Rockies Continue To Be Rockies, Give Two-Year Extension to Daniel Bard

Daniel Bard
Jeff Hanisch-USA TODAY Sports

The Rockies conjured up their own trade deadline magic, extending their closer, Daniel Bard, to a two-year contract extension reportedly worth $19 million. Bard, who turned 37 last month, has done a solid job as Colorado’s closer for the second straight season, putting up a 1.91 ERA — though with a considerably less impressive 3.55 FIP — in 37 appearances for the last-place Rockies this season.

Colorado had previously dropped hints that there were not going to be many, if any, trades of veteran talent this week. As this extension highlights, this was not a negotiating position to entice other teams to make more lucrative offers for its most valuable players. At this point, I doubt anyone in baseball thought otherwise, as the Rockies have long been notorious for not treating the trade deadline as an opportunity either to improve the team in a pennant drive or to rebuild/retool to help achieve future goals. For one of the best examples, look no further than last season, when they decided not to trade Trevor Story (to Story’s confusion) or Jon Gray, instead preferring to let the former walk for a compensation pick and, since he received no qualifying offer, the latter move on with no compensation for the franchise.

Don’t get me wrong: for a lot of teams, getting Bard as either a short-term rental or on this exact contract would have been a very good move. If he were not the best reliever plausibly available this week, he was certainly in the top tier, and a wide variety of contending teams with middling-or-worse bullpens, such as the Cardinals, Twins, or Blue Jays, ought to have had an interest in swapping prospects with real futures for his services. Bard’s 1.91 ERA this year is no more “real” than his 5.21 ERA last year in the opposite direction, but he’s an above-average closer, and it’s nice to be able to sign one of those in free agency to a two- or three-year deal at a reasonable price.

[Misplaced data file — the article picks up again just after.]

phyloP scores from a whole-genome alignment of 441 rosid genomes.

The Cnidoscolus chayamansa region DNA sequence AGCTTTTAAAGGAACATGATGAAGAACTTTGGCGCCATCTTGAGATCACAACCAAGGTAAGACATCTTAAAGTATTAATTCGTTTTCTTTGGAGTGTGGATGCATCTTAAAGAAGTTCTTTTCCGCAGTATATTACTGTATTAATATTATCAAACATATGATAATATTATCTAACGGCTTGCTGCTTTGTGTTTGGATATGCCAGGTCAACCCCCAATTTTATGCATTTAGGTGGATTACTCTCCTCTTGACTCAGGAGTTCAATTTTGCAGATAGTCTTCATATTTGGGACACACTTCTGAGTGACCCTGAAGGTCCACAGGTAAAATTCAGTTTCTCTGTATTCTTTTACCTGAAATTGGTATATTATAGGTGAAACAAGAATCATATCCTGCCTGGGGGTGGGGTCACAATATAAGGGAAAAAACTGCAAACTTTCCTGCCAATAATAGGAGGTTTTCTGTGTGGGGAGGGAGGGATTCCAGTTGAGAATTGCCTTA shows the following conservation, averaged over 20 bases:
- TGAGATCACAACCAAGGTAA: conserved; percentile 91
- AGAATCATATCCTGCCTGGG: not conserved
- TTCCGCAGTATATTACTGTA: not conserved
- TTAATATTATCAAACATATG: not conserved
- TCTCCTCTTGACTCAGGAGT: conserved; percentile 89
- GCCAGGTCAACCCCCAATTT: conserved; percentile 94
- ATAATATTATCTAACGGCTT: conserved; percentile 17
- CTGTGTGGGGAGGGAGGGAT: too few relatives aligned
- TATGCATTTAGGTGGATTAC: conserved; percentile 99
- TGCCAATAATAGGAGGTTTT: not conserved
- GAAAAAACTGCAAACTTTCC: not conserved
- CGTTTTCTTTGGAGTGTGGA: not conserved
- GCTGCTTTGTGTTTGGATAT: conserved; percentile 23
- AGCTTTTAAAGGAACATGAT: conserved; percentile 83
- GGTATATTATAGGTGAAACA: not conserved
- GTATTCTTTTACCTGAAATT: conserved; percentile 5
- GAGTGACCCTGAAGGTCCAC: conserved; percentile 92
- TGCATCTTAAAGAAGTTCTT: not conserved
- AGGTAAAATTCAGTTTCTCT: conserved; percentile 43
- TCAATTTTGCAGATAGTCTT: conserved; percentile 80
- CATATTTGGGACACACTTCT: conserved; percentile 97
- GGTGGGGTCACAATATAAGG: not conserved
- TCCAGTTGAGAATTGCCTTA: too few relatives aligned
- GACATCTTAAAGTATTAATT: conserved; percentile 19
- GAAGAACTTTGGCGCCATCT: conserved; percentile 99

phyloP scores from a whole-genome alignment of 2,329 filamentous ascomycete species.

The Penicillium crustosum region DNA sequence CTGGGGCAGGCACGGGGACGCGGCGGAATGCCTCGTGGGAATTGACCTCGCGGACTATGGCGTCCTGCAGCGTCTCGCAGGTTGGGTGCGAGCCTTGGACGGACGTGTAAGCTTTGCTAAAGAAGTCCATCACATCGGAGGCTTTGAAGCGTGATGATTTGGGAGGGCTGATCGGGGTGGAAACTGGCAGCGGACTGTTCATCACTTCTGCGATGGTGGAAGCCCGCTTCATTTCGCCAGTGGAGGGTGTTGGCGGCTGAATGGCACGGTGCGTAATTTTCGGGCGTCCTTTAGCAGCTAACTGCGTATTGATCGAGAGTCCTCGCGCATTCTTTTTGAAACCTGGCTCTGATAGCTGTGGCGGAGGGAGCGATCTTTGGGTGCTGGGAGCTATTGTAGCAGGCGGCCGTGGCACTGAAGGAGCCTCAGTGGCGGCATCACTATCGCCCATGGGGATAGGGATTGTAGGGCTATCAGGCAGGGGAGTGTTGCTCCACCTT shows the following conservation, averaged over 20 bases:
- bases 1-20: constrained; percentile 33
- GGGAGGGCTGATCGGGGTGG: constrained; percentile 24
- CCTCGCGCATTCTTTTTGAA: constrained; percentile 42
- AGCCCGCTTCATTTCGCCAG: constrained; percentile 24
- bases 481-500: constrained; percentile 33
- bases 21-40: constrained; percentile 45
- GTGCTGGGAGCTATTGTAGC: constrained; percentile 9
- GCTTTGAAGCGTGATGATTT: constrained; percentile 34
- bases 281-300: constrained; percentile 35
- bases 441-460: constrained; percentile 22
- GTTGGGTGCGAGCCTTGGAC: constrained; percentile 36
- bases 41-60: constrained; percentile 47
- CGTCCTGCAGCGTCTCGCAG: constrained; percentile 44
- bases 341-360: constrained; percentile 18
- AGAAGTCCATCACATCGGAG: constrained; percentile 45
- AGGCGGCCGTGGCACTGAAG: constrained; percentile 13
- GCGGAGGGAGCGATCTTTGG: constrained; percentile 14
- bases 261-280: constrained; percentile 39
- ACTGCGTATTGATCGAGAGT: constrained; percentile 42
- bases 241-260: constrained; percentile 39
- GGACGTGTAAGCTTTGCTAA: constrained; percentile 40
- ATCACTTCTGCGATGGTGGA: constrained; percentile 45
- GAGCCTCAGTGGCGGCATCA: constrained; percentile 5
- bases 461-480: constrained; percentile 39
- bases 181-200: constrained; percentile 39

ZiPS Projection – Daniel Bard
Year W L ERA G GS IP H ER HR BB SO ERA+ WAR
2023 6 4 3.91 51 0 50.7 42 22 6 27 63 127 0.7
2024 5 4 4.03 45 0 44.7 38 20 5 25 55 123 0.5

Liking Bard for the rest of 2022 and/or the next two seasons is not the least bit odd; it just makes little sense for the Rockies to be the organization to act on that positive evaluation. Even more baffling is that, when it came to Gray, they never went above a three-year, $35–$40 million offer — one they didn’t even make until the very end of the 2021 season. Valuing a solid starting pitcher only a little more than a solid closer is just the latest example of this organization’s dysfunction. Why trade for a 22-year-old and have to wait 15 years for him to become a 37-year-old veteran when you can just keep the player you have?

About a decade ago (I can’t find the original reference), I was fond of describing the Rockies as having the exact same plan as Homer from the episode of The Simpsons in which he had to pass a class in nuclear physics in order to keep his job. Specifically, his stated scheme was to hide under a pile of coats during the final exam and hope everything would just work out.

I don’t think anything has changed. The franchise’s decision-makers have demonstrated little understanding, in 2022 terms, of why good baseball teams are good baseball teams, why bad baseball teams are bad baseball teams, and what events cause teams in one category to shift to the other one. The Rockies are poorly run in the same manner that a team from 1982 would be poorly run. Year in, year out, they throw a roster together with the finesse of someone dumping their underwear load from a laundromat dryer into their cart at 3 AM on a Thursday morning.

From time to time, the Rockies develop a young player that they’re forced to play because they don’t have enough Ian Desmonds or Gerardo Parri to block them, and they are briefly competitive, as they were in 2009–10 and 2018–19. The rest of the time, they’ll meander between fourth place and last in the NL West, misidentifying their bullpen as the primary reason they’re not successful. This is the worst-run organization in baseball since the Syd Thrift-era Orioles, and as long as the Rockies keep getting nearly 3 million fans in the park not demanding anything different with their wallets, there’s little reason to think things will change.





Dan Szymborski is a senior writer for FanGraphs and the developer of the ZiPS projection system. He was a writer for ESPN.com from 2010-2018, a regular guest on a number of radio shows and podcasts, and a voting BBWAA member. He also maintains a terrible Twitter account at @DSzymborski.

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Sammy Sooser
1 month ago

“We’re not the Dodgers. We’re the Colorado Rockies. We scout, draft and develop.”

– Rockies GM Bill Schmidt

Friedman just said he hates trading for relievers at the deadline, and the Rockies hate trading at the deadline, but that might be taking this stance a little far.

Last edited 1 month ago by Sammy Sooser
sadtrombonemember
1 month ago
Reply to  Sammy Sooser

“And we repeatedly sign players in free agency to very expensive contracts in order to move them down the defensive spectrum.”

sadtrombonemember
1 month ago
Reply to  sadtrombone

Although now that I think of it, the corner outfield in Coors is large enough that it may not be that much further down the defensive spectrum compared to third base. It’s just that Bryant is fundamentally unsuited to cover it.